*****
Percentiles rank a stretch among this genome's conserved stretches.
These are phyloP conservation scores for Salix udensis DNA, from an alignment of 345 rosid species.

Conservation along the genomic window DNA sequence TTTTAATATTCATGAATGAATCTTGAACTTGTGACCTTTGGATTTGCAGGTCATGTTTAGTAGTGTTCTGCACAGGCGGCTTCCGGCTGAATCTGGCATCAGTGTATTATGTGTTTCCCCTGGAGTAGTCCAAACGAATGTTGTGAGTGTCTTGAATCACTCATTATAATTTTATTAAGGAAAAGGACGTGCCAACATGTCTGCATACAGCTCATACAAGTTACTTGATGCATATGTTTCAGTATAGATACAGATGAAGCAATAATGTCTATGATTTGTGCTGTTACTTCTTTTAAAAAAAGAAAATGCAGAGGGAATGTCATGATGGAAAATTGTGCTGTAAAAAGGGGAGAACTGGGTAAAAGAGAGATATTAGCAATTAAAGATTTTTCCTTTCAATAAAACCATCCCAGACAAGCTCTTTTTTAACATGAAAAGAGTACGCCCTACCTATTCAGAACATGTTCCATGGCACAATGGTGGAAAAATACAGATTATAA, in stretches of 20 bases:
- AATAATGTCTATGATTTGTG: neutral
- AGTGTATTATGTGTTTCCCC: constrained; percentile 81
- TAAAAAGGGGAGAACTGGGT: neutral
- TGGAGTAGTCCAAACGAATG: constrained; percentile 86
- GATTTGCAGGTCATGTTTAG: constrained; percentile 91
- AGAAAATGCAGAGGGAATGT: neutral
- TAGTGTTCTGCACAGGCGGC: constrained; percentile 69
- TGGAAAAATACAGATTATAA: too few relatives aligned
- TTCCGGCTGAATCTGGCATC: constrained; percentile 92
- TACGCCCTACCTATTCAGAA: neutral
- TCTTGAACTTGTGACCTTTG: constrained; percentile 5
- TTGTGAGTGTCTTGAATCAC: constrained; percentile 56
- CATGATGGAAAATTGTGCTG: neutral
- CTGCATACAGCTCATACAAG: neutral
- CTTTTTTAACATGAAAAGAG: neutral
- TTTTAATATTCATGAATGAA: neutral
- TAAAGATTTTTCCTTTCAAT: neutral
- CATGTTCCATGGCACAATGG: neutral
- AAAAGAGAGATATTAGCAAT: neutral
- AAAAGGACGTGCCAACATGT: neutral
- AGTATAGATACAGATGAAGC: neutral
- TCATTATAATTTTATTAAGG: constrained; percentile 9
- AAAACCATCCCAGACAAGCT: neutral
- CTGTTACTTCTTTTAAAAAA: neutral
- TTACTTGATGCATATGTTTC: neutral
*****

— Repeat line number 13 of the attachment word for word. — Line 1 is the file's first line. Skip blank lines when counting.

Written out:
- TACGCCCTACCTATTCAGAA: neutral